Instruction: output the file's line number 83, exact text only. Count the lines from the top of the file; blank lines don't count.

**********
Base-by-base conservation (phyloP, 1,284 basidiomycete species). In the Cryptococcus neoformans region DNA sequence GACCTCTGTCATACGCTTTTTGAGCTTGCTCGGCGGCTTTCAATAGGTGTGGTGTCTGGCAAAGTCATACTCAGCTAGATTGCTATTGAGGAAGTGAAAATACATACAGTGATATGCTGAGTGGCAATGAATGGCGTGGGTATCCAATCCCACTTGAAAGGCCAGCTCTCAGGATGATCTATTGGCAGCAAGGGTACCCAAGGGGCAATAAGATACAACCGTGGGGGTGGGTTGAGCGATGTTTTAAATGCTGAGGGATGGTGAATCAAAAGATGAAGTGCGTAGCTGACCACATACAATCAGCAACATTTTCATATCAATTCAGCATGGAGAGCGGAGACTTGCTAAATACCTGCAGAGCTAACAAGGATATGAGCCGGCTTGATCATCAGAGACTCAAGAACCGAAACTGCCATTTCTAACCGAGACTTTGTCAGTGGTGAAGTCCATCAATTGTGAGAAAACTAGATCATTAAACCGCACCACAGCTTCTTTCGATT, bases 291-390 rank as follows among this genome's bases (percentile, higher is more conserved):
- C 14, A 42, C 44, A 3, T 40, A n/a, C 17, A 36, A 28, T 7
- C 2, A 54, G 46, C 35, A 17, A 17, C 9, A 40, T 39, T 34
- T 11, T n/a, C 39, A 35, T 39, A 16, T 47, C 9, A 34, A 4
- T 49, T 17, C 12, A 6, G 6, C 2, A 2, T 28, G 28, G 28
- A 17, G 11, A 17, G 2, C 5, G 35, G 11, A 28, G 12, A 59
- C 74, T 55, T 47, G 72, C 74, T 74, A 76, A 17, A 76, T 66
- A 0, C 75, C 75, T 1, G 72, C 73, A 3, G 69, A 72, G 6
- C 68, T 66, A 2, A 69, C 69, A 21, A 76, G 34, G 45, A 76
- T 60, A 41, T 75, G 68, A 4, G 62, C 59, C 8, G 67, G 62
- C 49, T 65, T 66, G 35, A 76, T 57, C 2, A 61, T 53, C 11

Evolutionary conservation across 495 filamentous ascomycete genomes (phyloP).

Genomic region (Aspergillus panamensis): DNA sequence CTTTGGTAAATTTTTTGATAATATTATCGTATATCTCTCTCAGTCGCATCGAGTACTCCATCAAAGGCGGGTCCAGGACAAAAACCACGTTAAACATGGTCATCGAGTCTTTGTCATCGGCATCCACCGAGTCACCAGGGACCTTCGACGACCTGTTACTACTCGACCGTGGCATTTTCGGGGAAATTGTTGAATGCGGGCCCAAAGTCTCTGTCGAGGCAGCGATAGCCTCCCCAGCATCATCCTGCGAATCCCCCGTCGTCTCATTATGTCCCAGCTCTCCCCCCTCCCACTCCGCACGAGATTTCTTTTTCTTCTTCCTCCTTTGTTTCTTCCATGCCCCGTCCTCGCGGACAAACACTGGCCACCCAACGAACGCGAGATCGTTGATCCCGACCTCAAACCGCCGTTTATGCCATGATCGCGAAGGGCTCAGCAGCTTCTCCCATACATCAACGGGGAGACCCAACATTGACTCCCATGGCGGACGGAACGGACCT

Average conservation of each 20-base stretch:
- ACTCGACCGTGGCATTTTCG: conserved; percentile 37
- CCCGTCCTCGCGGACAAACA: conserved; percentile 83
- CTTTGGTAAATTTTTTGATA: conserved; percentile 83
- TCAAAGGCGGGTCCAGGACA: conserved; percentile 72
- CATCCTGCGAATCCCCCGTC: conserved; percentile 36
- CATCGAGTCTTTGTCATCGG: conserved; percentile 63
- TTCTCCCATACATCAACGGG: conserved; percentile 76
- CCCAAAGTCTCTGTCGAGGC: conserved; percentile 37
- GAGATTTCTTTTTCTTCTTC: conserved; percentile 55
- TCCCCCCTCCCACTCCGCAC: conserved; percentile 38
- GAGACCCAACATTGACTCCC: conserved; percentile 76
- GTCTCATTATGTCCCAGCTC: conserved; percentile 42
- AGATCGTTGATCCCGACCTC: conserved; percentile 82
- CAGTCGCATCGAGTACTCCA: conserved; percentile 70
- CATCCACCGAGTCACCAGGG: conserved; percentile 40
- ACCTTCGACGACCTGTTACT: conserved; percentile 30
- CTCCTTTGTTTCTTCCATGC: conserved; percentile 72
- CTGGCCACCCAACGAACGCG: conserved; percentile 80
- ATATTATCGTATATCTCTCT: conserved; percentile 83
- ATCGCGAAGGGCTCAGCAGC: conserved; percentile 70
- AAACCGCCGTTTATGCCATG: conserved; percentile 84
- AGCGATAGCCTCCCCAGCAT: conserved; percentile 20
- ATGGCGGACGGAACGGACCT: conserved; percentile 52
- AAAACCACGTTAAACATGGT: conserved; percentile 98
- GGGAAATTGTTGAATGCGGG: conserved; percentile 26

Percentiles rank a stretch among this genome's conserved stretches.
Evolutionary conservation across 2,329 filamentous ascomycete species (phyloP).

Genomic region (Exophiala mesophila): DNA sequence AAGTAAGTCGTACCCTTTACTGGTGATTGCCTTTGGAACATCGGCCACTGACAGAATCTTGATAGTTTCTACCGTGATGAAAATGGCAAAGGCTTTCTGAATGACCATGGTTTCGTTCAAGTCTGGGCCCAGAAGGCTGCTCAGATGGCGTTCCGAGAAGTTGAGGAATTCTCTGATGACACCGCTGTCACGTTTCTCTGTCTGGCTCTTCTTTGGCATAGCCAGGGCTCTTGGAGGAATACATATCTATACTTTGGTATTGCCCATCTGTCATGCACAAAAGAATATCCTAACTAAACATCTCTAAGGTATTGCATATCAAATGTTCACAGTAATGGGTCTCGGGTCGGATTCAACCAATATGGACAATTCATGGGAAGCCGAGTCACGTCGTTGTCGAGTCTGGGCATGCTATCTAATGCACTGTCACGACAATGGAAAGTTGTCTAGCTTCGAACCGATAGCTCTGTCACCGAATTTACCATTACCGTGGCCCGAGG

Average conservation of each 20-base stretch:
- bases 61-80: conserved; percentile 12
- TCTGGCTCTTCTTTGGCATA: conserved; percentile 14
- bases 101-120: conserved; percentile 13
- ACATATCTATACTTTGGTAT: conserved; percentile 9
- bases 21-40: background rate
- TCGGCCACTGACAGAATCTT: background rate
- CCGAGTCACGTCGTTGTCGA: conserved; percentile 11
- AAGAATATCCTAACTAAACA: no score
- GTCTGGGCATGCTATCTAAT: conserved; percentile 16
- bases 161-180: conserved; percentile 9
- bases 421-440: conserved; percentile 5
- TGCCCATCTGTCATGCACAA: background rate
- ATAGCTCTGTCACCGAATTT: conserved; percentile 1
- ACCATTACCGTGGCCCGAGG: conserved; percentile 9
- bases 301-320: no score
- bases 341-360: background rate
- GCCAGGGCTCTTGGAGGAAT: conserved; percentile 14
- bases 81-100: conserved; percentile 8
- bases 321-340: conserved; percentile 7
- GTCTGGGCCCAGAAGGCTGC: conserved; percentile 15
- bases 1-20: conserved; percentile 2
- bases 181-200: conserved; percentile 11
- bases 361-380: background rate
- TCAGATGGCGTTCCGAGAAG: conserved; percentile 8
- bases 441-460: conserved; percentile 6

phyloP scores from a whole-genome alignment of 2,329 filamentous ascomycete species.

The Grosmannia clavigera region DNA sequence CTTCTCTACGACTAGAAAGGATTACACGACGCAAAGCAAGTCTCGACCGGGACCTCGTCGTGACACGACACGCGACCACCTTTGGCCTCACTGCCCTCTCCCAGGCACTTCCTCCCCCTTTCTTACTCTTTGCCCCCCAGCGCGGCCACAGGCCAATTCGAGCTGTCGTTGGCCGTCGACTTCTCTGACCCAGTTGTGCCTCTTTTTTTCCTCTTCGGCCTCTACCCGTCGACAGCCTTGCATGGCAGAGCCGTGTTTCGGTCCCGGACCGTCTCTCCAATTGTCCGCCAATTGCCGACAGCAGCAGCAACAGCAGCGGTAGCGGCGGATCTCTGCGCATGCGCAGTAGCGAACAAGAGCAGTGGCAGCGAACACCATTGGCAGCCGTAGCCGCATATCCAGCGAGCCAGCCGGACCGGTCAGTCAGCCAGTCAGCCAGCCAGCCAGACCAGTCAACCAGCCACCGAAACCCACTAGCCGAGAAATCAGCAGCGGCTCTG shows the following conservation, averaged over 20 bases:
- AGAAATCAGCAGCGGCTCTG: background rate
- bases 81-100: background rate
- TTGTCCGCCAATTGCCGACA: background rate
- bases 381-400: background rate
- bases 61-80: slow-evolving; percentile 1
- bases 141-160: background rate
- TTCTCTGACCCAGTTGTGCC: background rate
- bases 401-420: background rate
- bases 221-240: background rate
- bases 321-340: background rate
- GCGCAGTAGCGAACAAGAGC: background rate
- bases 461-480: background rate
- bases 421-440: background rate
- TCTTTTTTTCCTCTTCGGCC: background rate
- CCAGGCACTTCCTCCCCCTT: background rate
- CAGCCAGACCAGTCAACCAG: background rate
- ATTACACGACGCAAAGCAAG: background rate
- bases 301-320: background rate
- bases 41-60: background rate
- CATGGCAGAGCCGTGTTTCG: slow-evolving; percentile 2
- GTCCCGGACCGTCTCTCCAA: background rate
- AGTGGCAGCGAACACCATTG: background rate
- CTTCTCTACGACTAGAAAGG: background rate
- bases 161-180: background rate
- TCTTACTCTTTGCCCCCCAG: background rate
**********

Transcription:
- bases 421-440: background rate